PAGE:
21 Cozy Makeshift Reading Nooks

Creating the perfect reading space doesn’t require building a window-seat or converting a closet. Sometimes all you need is lots and lots of pillows in your own little corner of the world.

1. Prop up some old tires.

Prop up some old tires.

2. Fill an inflatable pool with pillows.

3. Create a two-tier book loft with bookshelves.

Create a two-tier book loft with bookshelves.

4. Build an igloo out of milk jugs.

5. Make this easy teepee fort for like, no money.

6. Build an outdoor reading nook with pallets.

Build an outdoor reading nook with pallets.

7. Place a round canopy over a beanbag.

Place a round canopy over a beanbag.

8. Or a cushy blanket.

Or a cushy blanket.

9. Prop up a huge body pillow in the corner of the room.

Prop up a huge body pillow in the corner of the room.

You can get a similar pillow here for $55.

10. Use a deep big shelf that’s big enough to climb into.

Use a deep big shelf that's big enough to climb into.

11. Section an area off with a bookshelf or dresser.

Section an area off with a bookshelf or dresser.

Make sure there’s lots of natural light. Add a giant cushion and VOILA. Instant plot of reading land.

12. Toss down some floor cushions.

Toss down some floor cushions.

13. Place pillows on a coffee table.

Place pillows on a coffee table.

14. Utilize the dead space in a stair landing.

Utilize the dead space in a stair landing.

15. Throw some old sofa cushions on the floor.

Throw some old sofa cushions on the floor.

16. Give the nook a theme, like “camping.”

Give the nook a theme, like "camping."

17. This one is “beneath the apple tree.”

18. Turn a fireplace into a nook with string lights and pillows.

19. Delineate your area with rugs.

Delineate your area with rugs.

20. Make a hanging swing chair.

Get the directions here.

21. Reuse an old crib mattress.

Read the original article at http://www.buzzfeed.com/peggy/cozy-makeshift-reading-nooks#pseyhb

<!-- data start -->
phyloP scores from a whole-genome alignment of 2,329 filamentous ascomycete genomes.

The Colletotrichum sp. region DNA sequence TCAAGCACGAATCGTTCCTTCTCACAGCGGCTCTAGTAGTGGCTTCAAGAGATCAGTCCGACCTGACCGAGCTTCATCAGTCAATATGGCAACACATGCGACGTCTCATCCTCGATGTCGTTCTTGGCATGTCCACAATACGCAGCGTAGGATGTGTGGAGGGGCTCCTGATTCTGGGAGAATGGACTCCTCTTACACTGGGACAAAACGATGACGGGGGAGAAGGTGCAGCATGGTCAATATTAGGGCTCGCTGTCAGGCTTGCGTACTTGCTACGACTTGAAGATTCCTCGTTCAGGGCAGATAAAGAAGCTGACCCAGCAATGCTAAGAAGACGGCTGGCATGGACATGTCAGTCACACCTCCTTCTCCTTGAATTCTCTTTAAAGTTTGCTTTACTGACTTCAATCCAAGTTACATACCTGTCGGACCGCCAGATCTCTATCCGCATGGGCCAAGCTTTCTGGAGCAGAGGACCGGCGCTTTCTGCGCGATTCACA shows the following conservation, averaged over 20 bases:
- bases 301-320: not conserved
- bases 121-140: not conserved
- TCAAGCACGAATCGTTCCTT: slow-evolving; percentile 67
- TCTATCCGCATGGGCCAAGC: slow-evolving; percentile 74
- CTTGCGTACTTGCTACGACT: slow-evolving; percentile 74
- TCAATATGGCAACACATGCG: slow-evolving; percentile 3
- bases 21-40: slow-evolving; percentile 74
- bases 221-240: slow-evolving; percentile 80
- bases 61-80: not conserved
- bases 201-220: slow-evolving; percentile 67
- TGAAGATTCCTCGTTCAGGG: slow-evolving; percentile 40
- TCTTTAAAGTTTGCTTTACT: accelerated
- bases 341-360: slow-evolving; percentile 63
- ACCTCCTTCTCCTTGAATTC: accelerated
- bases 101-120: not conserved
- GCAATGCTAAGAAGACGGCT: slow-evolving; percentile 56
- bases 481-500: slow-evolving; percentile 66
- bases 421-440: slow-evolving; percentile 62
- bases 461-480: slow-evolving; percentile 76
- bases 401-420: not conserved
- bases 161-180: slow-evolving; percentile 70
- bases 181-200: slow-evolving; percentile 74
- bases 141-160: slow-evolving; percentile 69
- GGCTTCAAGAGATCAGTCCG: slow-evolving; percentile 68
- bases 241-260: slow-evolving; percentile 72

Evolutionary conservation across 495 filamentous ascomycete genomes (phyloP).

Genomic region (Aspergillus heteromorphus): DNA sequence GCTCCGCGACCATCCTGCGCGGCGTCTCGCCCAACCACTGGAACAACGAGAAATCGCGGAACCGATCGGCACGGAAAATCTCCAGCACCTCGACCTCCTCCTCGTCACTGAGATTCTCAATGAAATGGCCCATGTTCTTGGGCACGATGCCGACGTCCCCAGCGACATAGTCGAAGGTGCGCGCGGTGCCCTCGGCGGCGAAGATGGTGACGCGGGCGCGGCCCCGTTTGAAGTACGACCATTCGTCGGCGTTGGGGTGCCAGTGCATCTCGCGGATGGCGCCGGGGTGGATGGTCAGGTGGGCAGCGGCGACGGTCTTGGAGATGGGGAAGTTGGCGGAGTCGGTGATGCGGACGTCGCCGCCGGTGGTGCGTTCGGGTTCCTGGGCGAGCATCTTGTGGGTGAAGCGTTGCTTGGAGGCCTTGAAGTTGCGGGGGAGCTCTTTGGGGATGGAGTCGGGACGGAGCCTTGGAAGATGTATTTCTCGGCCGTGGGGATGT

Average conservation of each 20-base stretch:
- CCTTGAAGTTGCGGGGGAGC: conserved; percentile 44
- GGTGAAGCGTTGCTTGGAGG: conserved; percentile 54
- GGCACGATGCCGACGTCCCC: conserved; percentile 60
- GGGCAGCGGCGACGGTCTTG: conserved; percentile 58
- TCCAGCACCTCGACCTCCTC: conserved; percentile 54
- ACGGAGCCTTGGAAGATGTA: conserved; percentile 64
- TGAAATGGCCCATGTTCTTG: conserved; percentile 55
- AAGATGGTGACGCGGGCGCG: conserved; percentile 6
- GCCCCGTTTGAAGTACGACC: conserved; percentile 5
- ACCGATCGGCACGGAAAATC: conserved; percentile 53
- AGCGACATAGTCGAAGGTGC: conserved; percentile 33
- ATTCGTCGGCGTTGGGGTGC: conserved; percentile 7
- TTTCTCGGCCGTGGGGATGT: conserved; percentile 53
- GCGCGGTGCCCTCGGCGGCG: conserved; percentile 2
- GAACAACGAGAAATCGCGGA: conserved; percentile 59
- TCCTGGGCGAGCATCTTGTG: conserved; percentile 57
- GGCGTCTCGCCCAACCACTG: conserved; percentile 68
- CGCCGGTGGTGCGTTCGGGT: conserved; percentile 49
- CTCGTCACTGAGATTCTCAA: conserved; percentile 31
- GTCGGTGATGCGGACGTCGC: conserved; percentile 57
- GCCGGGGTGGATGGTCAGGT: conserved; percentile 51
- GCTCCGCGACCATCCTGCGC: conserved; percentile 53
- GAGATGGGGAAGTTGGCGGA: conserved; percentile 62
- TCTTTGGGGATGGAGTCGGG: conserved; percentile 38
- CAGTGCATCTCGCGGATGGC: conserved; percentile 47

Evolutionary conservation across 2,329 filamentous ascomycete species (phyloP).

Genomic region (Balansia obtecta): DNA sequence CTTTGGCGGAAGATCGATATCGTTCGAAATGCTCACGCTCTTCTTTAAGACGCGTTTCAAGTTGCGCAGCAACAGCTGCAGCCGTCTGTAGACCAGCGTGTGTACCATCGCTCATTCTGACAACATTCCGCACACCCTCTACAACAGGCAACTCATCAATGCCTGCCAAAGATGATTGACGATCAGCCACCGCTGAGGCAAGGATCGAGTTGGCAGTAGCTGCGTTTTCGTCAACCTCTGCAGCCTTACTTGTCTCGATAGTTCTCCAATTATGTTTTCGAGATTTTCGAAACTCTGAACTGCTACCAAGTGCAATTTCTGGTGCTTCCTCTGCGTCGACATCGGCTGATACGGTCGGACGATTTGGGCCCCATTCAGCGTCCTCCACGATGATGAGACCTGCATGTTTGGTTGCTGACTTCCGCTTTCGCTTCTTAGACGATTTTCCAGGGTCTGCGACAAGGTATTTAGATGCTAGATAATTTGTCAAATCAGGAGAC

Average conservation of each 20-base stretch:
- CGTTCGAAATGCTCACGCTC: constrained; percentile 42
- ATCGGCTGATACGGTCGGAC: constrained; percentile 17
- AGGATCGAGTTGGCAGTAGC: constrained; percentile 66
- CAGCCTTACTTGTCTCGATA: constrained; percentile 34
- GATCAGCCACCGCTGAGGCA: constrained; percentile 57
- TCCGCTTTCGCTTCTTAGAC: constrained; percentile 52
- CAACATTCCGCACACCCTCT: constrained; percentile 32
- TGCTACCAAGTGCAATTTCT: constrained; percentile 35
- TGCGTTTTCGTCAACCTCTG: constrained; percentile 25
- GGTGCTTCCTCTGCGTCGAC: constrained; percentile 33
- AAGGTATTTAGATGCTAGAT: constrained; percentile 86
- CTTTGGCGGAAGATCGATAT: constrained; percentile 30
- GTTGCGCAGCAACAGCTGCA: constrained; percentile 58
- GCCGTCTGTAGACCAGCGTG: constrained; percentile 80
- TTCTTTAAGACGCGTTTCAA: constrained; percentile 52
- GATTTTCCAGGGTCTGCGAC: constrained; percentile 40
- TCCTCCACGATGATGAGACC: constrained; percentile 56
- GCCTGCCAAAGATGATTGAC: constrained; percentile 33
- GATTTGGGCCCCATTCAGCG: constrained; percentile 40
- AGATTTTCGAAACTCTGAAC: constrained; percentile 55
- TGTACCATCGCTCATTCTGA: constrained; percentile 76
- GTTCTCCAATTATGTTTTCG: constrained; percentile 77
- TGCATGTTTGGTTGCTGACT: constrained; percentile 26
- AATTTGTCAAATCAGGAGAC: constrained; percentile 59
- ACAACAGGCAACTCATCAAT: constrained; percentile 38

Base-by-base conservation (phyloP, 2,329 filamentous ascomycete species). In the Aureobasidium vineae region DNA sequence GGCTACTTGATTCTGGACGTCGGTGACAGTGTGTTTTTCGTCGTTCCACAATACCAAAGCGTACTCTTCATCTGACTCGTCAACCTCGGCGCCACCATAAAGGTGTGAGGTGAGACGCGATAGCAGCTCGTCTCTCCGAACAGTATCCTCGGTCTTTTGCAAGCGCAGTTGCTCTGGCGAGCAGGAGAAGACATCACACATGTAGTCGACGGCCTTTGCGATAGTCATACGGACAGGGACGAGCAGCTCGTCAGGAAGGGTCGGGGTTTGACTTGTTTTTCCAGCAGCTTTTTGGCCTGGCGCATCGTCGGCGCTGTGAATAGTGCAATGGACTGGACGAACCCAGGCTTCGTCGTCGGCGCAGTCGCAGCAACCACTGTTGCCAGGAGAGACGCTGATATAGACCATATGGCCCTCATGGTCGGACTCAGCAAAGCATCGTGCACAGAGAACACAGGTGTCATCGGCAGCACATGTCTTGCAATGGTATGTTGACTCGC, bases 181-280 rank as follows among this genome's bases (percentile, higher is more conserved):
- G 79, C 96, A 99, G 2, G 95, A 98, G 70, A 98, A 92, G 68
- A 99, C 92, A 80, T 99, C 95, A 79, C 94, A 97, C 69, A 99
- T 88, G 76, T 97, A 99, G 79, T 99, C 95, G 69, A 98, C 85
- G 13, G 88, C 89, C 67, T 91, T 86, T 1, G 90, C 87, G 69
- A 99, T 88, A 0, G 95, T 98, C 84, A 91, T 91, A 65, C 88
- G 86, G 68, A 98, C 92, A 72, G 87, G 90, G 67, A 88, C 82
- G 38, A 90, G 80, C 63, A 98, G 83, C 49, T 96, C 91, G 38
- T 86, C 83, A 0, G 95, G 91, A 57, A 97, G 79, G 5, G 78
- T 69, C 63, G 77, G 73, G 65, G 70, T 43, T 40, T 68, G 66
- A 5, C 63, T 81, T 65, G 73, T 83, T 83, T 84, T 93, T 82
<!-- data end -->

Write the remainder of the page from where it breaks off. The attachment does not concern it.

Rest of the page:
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Study: Reading novels makes us better thinkers

New research says reading literary fiction helps people embrace ambiguous ideas and avoid snap judgments

Study: Reading novels makes us better thinkers

This piece originally appeared on Pacific Standard.

Are you uncomfortable with ambiguity? It’s a common condition, but a highly problematic one. The compulsion to quell that unease can inspire snap judgments, rigid thinking, and bad decision-making.

Fortunately, new research suggests a simple anecdote for this affliction: Read more literary fiction.

A trio of University of Toronto scholars, led by psychologist Maja Djikic, report that people who have just read a short story have less need for what psychologists call “cognitive closure.” Compared with peers who have just read an essay, they expressed more comfort with disorder and uncertainty—attitudes that allow for both sophisticated thinking and greater creativity.

“Exposure to literature,” the researchers write in the Creativity Research Journal, “may offer a (way for people) to become more likely to open their minds.”

Djikic and her colleagues describe an experiment featuring 100 University of Toronto students. After arriving at the lab and providing some personal information, the students read either one of eight short stories or one of eight essays. The fictional stories were by authors including Wallace Stegner, Jean Stafford, and Paul Bowles; the non-fiction essays were by equally illustrious writers such as George Bernard Shaw and Stephen Jay Gould.

Afterwards, each participant filled out a survey measuring their emotional need for certainty and stability. They expressed their agreement or disagreement with such statements as “I don’t like situations that are uncertain” and “I dislike questions that can be answered in many different ways.”

Those who read a short story had significantly lower scores on that test than those who read an essay. Specifically, they expressed less need for order and more comfort with ambiguity. This effect was particularly pronounced among those who reported being frequent readers of either fiction or non-fiction.

So how does literature induce this ease with the unknown? Djikic and her colleagues, Keith Oatley and Mihnea Moldoveanu, have some ideas.